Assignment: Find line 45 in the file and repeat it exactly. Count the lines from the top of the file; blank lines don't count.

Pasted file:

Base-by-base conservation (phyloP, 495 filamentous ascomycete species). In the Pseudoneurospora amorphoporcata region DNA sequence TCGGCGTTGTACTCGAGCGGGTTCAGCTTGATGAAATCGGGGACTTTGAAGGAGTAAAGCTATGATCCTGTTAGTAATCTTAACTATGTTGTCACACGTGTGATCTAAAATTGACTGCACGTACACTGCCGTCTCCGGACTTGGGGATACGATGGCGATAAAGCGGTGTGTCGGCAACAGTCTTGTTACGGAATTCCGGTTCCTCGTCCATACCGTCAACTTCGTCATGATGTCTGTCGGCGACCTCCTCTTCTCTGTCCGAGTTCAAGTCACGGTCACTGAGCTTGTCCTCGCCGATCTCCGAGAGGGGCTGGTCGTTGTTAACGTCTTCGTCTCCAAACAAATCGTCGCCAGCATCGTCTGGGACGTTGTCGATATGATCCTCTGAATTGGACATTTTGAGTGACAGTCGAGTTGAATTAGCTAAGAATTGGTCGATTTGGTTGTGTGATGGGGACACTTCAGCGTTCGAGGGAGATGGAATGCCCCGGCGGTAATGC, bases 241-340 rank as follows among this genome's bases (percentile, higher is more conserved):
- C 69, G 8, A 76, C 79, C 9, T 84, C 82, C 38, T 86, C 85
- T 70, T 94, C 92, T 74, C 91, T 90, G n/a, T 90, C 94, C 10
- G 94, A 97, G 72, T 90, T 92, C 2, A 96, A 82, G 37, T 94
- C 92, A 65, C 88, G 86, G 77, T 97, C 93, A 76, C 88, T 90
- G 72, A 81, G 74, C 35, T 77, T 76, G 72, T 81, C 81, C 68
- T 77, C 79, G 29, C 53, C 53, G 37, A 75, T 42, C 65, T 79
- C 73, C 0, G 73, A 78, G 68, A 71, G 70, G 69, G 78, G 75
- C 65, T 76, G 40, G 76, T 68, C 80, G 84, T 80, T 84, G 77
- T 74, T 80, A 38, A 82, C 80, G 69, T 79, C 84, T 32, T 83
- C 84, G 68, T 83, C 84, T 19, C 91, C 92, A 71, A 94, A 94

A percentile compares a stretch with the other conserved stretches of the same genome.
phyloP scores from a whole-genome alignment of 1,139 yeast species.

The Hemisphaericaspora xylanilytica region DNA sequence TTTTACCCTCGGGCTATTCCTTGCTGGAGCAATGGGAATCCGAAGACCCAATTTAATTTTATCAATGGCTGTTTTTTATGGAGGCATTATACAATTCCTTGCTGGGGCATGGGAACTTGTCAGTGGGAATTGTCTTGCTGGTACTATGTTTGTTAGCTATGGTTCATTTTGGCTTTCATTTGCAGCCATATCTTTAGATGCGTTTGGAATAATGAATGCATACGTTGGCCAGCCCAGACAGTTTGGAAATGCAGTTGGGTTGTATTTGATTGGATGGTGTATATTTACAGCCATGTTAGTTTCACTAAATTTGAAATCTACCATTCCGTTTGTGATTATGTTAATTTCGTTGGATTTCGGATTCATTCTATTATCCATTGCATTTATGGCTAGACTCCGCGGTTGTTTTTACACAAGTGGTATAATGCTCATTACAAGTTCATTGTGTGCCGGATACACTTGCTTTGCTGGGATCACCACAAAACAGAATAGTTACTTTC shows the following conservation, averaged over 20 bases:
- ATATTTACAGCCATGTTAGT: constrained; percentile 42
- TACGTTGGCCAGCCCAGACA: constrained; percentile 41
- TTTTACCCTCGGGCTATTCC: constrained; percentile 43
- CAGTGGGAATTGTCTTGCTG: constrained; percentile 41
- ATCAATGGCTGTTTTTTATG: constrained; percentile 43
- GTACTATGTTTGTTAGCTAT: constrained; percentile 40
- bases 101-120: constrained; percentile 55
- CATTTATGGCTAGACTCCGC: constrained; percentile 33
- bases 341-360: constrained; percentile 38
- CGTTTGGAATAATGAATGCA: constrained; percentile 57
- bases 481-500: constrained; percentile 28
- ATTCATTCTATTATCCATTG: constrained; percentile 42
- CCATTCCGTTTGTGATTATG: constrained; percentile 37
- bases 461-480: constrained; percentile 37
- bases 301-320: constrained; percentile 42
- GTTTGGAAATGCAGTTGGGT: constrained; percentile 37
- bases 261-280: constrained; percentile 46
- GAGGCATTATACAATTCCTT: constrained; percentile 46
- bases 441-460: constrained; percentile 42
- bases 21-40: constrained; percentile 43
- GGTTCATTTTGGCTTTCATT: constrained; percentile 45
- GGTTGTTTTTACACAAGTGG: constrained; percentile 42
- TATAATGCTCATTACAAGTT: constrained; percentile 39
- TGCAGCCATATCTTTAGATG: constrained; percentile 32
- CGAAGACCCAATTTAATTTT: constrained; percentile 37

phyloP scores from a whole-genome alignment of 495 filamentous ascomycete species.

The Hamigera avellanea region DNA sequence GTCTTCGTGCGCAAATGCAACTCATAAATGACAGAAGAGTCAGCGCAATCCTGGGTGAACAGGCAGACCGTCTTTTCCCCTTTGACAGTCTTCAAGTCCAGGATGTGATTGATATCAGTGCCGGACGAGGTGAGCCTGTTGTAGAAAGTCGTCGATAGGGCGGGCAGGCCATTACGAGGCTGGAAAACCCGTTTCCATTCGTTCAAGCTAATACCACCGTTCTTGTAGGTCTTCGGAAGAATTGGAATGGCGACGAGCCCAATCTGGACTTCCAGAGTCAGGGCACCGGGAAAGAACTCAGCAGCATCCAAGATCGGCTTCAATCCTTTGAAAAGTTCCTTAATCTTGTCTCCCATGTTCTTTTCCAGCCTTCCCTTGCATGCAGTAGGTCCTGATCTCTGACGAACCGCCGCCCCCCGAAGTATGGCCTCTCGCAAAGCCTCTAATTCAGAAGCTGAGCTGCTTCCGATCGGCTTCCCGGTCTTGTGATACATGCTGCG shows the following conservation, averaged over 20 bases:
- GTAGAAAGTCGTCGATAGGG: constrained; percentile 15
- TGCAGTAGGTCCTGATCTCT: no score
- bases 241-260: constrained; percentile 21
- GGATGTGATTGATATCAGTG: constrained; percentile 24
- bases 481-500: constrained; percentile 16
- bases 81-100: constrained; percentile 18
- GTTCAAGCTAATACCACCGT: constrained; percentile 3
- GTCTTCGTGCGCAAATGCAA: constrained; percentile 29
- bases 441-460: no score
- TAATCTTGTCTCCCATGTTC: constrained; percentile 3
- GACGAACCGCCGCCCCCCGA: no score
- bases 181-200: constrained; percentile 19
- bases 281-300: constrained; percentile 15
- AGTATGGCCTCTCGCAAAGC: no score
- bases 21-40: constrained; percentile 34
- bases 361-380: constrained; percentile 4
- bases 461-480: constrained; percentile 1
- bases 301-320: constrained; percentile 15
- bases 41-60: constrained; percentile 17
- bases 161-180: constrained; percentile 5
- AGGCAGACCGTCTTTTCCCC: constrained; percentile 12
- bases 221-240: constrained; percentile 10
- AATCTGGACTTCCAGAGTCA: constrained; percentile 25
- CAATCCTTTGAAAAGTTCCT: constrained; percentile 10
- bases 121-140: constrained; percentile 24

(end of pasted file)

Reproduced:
- GGATGTGATTGATATCAGTG: constrained; percentile 24